On his overnight shift Saturday, Los Angeles County, Calif., firefighter Rob Nowacyzk responded to calls of a cardiac arrest, a drunk guy with a head injury and a disabled man falling out a wheelchair.
Then, on a couple hours’ sleep, he drove to the beach town of Malibu and spoke to a brunch crowd about the merits of pairing a pilsner-style lager and albacore tuna served with papaya and jalapeno sorbet.
Such is the life of the co-founder of Los Angeles-based craft beer company Fireman’s Brew, which specializes in gateway craft styles and donates a portion of its profits to a foundation for firefighters.
The brewery, started by Nowacyzk and a colleague, started distributing in Colorado in the past two weeks – its first distribution outside California and the start of planned national distribution.
“I’m dedicated and I’m devoted,” Nowaczyk said this afternoon by phone after the pairing brunch. “Our motto is, we are a beer created by firefighters and for firefighters. I hold it close to my chest.”
The idea for the brewery was born about 12 years ago, after a crew that included Nowacyzk and Ed Walker knocked down a brush fire on a hillside in Glendale. Tired and thirsty, they started talking about brewing beer to raise money for firefighters. Nowacyzk had experience as a homebrewer.
Their first beer was a “simple, basic pilsener.” Eventually, the roster grew to three:
The brewery started selling in high-end supermarkets and restaurants; with deals now in place at Albertson’s and Ralph’s Supermarkets and nearly 1,000 accounts in southern California, it contract-brews at Mendocino Brewing Co. in Ukiah, Calif., said Nowacyzk, who eventually bought out Walker.
Since the beer arrived in Colorado via Republic National Distributing Company, about 500 cases have been sold spread across about 100 accounts along the Front Range, Nowaczyk said.
With all the growth in craft brewing, it’s unusual to see a new brand forged around a personality or a profession like firefighting. But Nowaczyk said he was not trying to fill some marketing niche.
The brewery, he said, donates 5 percent of its proceeds to the National Fallen Firefighters Foundation and makes other charitable contributions. Nowaczyk said the goal is to raise $1 million. He did not have figures-to-date readily available, except to say it was “in the thousands.” (A spokeswoman followed up to clarify that the company does not publicly disclose financial information and is being even more guarded because it just released a private stock offering).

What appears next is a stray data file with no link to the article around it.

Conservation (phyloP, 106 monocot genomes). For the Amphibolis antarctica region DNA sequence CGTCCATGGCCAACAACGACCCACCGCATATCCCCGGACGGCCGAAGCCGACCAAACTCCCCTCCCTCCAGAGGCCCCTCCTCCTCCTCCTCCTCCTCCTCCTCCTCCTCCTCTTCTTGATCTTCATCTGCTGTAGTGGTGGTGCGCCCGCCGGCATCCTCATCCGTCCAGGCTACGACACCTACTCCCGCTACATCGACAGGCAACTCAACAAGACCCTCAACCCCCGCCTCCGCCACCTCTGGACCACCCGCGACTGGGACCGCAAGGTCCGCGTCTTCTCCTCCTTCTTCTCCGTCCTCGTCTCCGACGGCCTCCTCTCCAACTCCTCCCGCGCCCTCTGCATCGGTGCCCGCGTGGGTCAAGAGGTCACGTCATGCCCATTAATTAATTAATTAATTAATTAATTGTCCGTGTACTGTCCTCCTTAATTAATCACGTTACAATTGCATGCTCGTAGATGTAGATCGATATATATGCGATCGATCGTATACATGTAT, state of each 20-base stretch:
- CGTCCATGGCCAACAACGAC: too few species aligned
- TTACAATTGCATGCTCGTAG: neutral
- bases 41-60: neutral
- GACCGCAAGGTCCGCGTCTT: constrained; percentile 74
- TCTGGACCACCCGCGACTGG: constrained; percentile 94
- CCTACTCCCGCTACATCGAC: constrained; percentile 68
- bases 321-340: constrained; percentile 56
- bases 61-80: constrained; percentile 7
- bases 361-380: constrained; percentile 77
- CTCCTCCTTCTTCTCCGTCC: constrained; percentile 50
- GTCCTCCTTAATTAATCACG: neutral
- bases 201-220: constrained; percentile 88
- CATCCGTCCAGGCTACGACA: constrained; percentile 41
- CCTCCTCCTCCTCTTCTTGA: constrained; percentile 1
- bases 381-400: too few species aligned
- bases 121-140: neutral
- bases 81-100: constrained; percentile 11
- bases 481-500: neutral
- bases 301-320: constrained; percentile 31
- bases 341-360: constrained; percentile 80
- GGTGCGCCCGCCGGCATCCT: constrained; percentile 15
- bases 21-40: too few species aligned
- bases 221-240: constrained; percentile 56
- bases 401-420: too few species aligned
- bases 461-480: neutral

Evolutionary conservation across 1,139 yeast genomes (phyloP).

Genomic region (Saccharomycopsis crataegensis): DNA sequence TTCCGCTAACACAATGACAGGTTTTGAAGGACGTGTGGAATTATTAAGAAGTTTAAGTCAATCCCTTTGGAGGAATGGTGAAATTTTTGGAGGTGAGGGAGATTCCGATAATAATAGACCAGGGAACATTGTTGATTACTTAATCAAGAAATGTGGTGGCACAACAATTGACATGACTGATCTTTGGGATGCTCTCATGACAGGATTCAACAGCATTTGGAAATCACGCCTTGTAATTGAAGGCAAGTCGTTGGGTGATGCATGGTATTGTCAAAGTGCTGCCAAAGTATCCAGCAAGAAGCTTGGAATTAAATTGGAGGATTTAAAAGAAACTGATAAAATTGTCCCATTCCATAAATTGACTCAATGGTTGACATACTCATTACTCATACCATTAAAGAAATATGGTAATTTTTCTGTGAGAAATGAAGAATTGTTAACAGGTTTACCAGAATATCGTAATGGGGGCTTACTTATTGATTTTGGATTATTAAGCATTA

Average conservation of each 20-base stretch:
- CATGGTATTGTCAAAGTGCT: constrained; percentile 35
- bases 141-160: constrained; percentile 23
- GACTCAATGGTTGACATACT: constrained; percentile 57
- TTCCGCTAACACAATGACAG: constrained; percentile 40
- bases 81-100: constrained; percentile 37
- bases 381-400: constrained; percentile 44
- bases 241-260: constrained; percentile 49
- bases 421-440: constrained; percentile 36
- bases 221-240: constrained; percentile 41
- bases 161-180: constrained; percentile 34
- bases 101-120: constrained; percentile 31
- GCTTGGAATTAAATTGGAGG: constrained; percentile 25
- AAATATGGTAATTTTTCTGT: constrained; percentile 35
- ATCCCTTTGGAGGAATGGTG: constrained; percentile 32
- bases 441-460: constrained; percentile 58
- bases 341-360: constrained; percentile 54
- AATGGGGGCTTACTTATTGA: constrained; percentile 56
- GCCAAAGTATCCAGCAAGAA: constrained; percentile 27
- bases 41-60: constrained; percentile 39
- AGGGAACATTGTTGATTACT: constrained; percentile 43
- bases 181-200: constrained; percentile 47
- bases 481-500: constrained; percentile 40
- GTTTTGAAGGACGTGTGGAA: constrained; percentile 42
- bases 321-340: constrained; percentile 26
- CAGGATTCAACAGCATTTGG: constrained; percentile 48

As for the beer itself, Nowaczyk said the brewery considers itself to be brewing “transitional” or “middle-of-the-road” beer that would appeal to a drinker of Coors Light or Miller. Yet he made of point of saying, too, that the Brunette packs a considerable ABV punch but still drinks “extremely smooth.”
“In Colorado, you guys have a great palate and you know good beer,” Nowaczyk said. “We think this will appeal to everyone’s palate, but our target audience is that middle-of-the-road person.”
Nowaczyk said the beer’s arrival coinciding with the end of Colorado’s worst wildfire season in a decade is purely coincidental; the opportunity to distribute here simply arose, he said.
“The first question everyone asks, whether it’s a bar manager or restaurant owner, is ‘Are you a real firefighter?’ I have been a firefighter for 15 years and an EMT for 20. I am in special operations (doing things like air operations and swift-water rescue). We have 12 firefighter investors. We are not out there doing a gimmick.”
Nowaczyk, in fact, expects to be in a helicopter above Southern California on Sunday morning. There’s a red flag alert for brush fires.